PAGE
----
Get straight into your story in the submission - don’t feel compelled to introduce it by saying something like ‘here’s a story which shows that…’ or through a sub-heading called ‘our story’.

 

Put people in your story

People love stories that involve people, and including them directly in your award submission will help it stand-out.

Quotes from colleagues, customers, and stakeholders about the impact of what you have achieved will help bring the crucial human element into the entry.

 

Substantiate claims

It could be tempting to fill your submission with bold claims about your success.

But, unless you can back these up with facts, figures, and examples then they are just claims and ultimately are pretty meaningless.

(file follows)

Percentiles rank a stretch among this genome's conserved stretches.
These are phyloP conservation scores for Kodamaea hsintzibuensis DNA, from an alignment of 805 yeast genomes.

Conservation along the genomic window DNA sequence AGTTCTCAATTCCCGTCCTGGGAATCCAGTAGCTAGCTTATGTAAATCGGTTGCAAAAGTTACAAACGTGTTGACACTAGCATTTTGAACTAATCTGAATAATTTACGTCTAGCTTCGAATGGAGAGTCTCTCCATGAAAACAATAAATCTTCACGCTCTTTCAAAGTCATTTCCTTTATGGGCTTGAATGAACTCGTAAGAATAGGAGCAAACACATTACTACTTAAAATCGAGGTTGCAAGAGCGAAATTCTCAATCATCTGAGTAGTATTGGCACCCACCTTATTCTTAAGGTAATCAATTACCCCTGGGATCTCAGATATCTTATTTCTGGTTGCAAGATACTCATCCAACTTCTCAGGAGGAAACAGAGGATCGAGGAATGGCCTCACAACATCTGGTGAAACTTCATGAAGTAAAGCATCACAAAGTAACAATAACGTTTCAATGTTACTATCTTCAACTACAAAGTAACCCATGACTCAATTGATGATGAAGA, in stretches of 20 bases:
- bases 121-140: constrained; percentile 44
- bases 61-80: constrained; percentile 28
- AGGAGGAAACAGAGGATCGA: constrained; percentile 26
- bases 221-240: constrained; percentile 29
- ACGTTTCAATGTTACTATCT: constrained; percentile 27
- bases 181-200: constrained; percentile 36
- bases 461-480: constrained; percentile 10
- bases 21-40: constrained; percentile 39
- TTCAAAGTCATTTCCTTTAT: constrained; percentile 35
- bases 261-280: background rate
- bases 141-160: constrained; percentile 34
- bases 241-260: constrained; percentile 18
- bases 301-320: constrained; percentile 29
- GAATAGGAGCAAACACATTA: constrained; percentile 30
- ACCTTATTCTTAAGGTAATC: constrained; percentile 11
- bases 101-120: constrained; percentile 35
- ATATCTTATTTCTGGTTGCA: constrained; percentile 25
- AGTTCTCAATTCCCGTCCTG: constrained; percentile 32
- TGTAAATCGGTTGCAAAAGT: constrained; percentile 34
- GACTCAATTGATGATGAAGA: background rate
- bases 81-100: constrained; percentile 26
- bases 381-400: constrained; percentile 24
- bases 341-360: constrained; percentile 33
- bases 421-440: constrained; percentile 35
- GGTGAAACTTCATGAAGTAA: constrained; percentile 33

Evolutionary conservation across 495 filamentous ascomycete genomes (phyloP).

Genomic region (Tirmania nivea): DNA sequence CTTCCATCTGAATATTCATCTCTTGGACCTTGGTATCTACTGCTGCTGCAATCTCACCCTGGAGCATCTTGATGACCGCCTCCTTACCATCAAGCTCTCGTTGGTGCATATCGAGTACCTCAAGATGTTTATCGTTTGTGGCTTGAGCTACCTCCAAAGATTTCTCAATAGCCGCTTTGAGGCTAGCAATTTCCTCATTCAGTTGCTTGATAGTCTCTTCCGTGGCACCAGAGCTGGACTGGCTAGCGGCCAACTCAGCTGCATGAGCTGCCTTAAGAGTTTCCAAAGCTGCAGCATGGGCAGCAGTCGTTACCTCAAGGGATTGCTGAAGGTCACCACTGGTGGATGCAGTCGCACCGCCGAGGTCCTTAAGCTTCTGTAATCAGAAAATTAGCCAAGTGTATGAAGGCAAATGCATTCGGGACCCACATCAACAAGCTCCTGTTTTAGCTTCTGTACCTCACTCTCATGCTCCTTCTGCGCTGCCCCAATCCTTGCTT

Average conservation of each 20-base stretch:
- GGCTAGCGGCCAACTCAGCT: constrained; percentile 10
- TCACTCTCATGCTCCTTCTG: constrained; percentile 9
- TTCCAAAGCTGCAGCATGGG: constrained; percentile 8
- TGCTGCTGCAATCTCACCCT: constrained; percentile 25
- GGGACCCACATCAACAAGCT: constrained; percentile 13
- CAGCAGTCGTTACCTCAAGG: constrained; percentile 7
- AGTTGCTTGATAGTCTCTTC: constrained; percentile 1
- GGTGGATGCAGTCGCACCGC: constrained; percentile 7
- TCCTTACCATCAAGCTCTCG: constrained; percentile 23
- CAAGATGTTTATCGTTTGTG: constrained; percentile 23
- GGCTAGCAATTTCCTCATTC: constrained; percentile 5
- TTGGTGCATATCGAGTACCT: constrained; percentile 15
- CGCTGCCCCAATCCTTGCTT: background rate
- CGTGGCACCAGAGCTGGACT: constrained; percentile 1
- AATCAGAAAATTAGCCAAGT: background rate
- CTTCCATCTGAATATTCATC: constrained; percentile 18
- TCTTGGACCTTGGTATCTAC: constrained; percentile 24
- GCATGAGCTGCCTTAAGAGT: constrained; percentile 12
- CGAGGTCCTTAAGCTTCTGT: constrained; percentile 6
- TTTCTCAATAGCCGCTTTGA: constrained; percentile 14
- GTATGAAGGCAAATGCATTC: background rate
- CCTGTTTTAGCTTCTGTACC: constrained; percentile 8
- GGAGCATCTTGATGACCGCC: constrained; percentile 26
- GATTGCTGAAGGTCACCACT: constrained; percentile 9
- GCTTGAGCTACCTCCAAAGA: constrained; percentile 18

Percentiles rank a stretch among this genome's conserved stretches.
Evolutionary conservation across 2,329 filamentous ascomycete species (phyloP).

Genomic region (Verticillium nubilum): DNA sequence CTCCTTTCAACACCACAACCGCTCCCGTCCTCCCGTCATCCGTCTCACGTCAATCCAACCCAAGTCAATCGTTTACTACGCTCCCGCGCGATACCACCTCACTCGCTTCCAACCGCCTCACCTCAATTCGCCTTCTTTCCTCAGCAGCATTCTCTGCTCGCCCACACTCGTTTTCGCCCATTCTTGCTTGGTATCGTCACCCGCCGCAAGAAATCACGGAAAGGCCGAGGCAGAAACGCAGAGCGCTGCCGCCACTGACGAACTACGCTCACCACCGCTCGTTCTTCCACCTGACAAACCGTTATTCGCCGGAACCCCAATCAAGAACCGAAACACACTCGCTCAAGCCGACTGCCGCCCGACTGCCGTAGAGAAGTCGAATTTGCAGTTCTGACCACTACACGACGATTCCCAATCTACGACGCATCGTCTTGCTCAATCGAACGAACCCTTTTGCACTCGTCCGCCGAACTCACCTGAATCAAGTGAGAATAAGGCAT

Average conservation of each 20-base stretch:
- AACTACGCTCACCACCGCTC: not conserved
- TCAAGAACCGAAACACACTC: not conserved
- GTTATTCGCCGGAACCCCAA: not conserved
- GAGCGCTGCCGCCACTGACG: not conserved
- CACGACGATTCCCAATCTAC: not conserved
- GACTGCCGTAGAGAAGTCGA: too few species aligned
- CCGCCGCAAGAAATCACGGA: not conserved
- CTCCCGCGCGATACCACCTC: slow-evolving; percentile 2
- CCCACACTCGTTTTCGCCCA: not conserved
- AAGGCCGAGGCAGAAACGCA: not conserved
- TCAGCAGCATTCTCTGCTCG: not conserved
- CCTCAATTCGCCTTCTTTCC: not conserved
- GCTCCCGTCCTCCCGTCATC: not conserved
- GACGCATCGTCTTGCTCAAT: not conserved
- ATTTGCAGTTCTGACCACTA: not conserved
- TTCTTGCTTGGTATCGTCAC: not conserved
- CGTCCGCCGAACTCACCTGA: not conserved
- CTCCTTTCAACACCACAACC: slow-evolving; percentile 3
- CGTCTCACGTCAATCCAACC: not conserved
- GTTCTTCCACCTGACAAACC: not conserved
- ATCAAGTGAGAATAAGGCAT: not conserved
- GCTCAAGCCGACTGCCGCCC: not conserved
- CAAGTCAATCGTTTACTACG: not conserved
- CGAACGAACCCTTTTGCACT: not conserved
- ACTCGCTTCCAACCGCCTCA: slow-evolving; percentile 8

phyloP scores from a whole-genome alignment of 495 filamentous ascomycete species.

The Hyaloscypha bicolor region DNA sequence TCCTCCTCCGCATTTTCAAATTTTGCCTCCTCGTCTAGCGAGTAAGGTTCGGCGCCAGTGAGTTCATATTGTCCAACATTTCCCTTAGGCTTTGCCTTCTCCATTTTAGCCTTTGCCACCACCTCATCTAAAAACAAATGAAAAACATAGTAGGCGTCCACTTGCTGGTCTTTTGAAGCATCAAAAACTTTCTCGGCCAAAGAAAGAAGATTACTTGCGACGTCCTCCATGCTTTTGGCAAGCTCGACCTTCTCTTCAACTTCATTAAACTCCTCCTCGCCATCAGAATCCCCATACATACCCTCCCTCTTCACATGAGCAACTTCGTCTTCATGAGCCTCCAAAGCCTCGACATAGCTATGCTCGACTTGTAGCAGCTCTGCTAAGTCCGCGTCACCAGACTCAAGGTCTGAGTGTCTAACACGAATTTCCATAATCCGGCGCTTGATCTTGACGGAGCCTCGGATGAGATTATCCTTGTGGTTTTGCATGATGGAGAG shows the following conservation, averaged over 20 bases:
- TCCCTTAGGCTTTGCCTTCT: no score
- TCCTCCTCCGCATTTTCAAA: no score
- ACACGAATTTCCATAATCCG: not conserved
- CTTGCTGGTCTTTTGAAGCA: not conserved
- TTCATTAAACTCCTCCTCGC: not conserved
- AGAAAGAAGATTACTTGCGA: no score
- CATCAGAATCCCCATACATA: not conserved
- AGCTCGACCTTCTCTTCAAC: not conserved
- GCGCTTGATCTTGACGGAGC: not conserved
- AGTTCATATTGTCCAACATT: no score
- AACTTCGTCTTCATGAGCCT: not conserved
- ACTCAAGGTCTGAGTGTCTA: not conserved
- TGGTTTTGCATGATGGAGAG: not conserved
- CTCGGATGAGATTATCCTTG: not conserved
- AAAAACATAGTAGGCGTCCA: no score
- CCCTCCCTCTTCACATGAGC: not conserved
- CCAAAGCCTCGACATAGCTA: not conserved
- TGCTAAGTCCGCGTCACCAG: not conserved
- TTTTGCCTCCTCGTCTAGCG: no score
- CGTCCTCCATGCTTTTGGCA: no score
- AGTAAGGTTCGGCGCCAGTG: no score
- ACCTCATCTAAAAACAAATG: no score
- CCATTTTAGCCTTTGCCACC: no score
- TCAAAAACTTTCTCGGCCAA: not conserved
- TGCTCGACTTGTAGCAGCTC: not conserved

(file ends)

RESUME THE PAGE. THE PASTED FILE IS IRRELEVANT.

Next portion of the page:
Judges will be looking for evidence to ensure that claims are more than just rhetoric.

 

Show don’t tell

Do you always ‘put customers first’? Is your business ‘client-centred’, ‘visionary’ or ‘innovative’?

These tired adjectives are not only overused but they are also all rather hollow.

A much more effective approach in awards submissions is to show how you do these things, rather than telling us that you do them.

Show how you are putting your customers first and how you are being innovative. Examples, case studies, stories, quotes and testimonials will all help here.

 

Avoid the jargon

You may understand the technical language and acronyms used in your organisation and industry but there is a good chance it will not mean anything to the judges.

And that could cause them to lose interest.